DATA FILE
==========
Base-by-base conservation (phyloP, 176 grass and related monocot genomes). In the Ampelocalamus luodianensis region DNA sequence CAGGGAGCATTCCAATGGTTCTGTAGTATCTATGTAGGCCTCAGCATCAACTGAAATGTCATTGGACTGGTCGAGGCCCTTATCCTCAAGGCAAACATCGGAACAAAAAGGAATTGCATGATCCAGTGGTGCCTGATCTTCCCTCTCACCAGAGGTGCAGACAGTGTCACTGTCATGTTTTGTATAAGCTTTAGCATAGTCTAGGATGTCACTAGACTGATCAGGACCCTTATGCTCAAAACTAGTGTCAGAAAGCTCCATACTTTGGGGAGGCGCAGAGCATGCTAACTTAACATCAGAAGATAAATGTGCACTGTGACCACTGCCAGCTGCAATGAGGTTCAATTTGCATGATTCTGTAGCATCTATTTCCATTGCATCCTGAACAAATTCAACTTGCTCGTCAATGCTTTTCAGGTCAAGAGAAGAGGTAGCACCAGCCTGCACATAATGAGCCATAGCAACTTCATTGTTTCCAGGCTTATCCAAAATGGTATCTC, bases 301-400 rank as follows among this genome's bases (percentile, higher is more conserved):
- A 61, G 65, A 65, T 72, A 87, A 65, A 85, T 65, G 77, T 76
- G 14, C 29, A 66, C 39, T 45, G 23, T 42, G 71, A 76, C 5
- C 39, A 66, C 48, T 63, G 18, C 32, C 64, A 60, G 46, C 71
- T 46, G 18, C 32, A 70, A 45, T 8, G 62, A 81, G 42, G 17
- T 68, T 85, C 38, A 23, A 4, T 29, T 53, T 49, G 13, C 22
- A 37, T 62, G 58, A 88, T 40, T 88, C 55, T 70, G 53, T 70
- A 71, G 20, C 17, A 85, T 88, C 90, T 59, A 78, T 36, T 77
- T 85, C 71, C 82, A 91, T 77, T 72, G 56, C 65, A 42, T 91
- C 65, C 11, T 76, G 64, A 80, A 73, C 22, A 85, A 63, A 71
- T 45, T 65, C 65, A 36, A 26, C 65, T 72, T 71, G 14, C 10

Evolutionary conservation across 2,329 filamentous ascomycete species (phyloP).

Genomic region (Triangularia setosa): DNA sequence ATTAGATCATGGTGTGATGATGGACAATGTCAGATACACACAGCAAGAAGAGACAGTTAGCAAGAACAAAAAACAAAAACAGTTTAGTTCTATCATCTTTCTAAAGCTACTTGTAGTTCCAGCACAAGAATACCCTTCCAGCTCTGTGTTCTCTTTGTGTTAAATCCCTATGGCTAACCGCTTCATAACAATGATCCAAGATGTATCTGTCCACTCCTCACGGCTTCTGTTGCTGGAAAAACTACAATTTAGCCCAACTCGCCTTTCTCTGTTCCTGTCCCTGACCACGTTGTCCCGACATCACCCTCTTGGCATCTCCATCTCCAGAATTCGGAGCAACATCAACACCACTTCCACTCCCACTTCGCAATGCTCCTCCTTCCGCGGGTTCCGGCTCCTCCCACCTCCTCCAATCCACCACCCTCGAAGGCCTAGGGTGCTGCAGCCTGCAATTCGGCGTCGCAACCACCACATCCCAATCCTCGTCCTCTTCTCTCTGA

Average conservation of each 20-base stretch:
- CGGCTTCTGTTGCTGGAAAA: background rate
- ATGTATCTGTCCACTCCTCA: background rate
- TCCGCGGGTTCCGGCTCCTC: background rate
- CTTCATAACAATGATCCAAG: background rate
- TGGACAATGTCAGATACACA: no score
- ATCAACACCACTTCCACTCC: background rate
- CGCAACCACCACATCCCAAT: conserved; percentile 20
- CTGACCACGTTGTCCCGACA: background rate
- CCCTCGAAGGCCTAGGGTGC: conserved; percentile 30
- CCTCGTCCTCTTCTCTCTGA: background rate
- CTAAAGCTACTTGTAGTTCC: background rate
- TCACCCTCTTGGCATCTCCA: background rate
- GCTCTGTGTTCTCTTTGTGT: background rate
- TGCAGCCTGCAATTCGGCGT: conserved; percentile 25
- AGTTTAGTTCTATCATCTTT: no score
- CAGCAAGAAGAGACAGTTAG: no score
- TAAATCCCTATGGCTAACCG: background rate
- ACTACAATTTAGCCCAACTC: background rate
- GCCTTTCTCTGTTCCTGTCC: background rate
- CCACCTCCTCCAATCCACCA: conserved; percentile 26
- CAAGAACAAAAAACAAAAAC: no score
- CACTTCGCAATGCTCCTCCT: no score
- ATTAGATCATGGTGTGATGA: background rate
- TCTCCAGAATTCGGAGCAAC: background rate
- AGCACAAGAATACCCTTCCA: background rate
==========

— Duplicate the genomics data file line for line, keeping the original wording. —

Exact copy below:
Base-by-base conservation (phyloP, 176 grass and related monocot genomes). In the Ampelocalamus luodianensis region DNA sequence CAGGGAGCATTCCAATGGTTCTGTAGTATCTATGTAGGCCTCAGCATCAACTGAAATGTCATTGGACTGGTCGAGGCCCTTATCCTCAAGGCAAACATCGGAACAAAAAGGAATTGCATGATCCAGTGGTGCCTGATCTTCCCTCTCACCAGAGGTGCAGACAGTGTCACTGTCATGTTTTGTATAAGCTTTAGCATAGTCTAGGATGTCACTAGACTGATCAGGACCCTTATGCTCAAAACTAGTGTCAGAAAGCTCCATACTTTGGGGAGGCGCAGAGCATGCTAACTTAACATCAGAAGATAAATGTGCACTGTGACCACTGCCAGCTGCAATGAGGTTCAATTTGCATGATTCTGTAGCATCTATTTCCATTGCATCCTGAACAAATTCAACTTGCTCGTCAATGCTTTTCAGGTCAAGAGAAGAGGTAGCACCAGCCTGCACATAATGAGCCATAGCAACTTCATTGTTTCCAGGCTTATCCAAAATGGTATCTC, bases 301-400 rank as follows among this genome's bases (percentile, higher is more conserved):
- A 61, G 65, A 65, T 72, A 87, A 65, A 85, T 65, G 77, T 76
- G 14, C 29, A 66, C 39, T 45, G 23, T 42, G 71, A 76, C 5
- C 39, A 66, C 48, T 63, G 18, C 32, C 64, A 60, G 46, C 71
- T 46, G 18, C 32, A 70, A 45, T 8, G 62, A 81, G 42, G 17
- T 68, T 85, C 38, A 23, A 4, T 29, T 53, T 49, G 13, C 22
- A 37, T 62, G 58, A 88, T 40, T 88, C 55, T 70, G 53, T 70
- A 71, G 20, C 17, A 85, T 88, C 90, T 59, A 78, T 36, T 77
- T 85, C 71, C 82, A 91, T 77, T 72, G 56, C 65, A 42, T 91
- C 65, C 11, T 76, G 64, A 80, A 73, C 22, A 85, A 63, A 71
- T 45, T 65, C 65, A 36, A 26, C 65, T 72, T 71, G 14, C 10

Evolutionary conservation across 2,329 filamentous ascomycete species (phyloP).

Genomic region (Triangularia setosa): DNA sequence ATTAGATCATGGTGTGATGATGGACAATGTCAGATACACACAGCAAGAAGAGACAGTTAGCAAGAACAAAAAACAAAAACAGTTTAGTTCTATCATCTTTCTAAAGCTACTTGTAGTTCCAGCACAAGAATACCCTTCCAGCTCTGTGTTCTCTTTGTGTTAAATCCCTATGGCTAACCGCTTCATAACAATGATCCAAGATGTATCTGTCCACTCCTCACGGCTTCTGTTGCTGGAAAAACTACAATTTAGCCCAACTCGCCTTTCTCTGTTCCTGTCCCTGACCACGTTGTCCCGACATCACCCTCTTGGCATCTCCATCTCCAGAATTCGGAGCAACATCAACACCACTTCCACTCCCACTTCGCAATGCTCCTCCTTCCGCGGGTTCCGGCTCCTCCCACCTCCTCCAATCCACCACCCTCGAAGGCCTAGGGTGCTGCAGCCTGCAATTCGGCGTCGCAACCACCACATCCCAATCCTCGTCCTCTTCTCTCTGA

Average conservation of each 20-base stretch:
- CGGCTTCTGTTGCTGGAAAA: background rate
- ATGTATCTGTCCACTCCTCA: background rate
- TCCGCGGGTTCCGGCTCCTC: background rate
- CTTCATAACAATGATCCAAG: background rate
- TGGACAATGTCAGATACACA: no score
- ATCAACACCACTTCCACTCC: background rate
- CGCAACCACCACATCCCAAT: conserved; percentile 20
- CTGACCACGTTGTCCCGACA: background rate
- CCCTCGAAGGCCTAGGGTGC: conserved; percentile 30
- CCTCGTCCTCTTCTCTCTGA: background rate
- CTAAAGCTACTTGTAGTTCC: background rate
- TCACCCTCTTGGCATCTCCA: background rate
- GCTCTGTGTTCTCTTTGTGT: background rate
- TGCAGCCTGCAATTCGGCGT: conserved; percentile 25
- AGTTTAGTTCTATCATCTTT: no score
- CAGCAAGAAGAGACAGTTAG: no score
- TAAATCCCTATGGCTAACCG: background rate
- ACTACAATTTAGCCCAACTC: background rate
- GCCTTTCTCTGTTCCTGTCC: background rate
- CCACCTCCTCCAATCCACCA: conserved; percentile 26
- CAAGAACAAAAAACAAAAAC: no score
- CACTTCGCAATGCTCCTCCT: no score
- ATTAGATCATGGTGTGATGA: background rate
- TCTCCAGAATTCGGAGCAAC: background rate
- AGCACAAGAATACCCTTCCA: background rate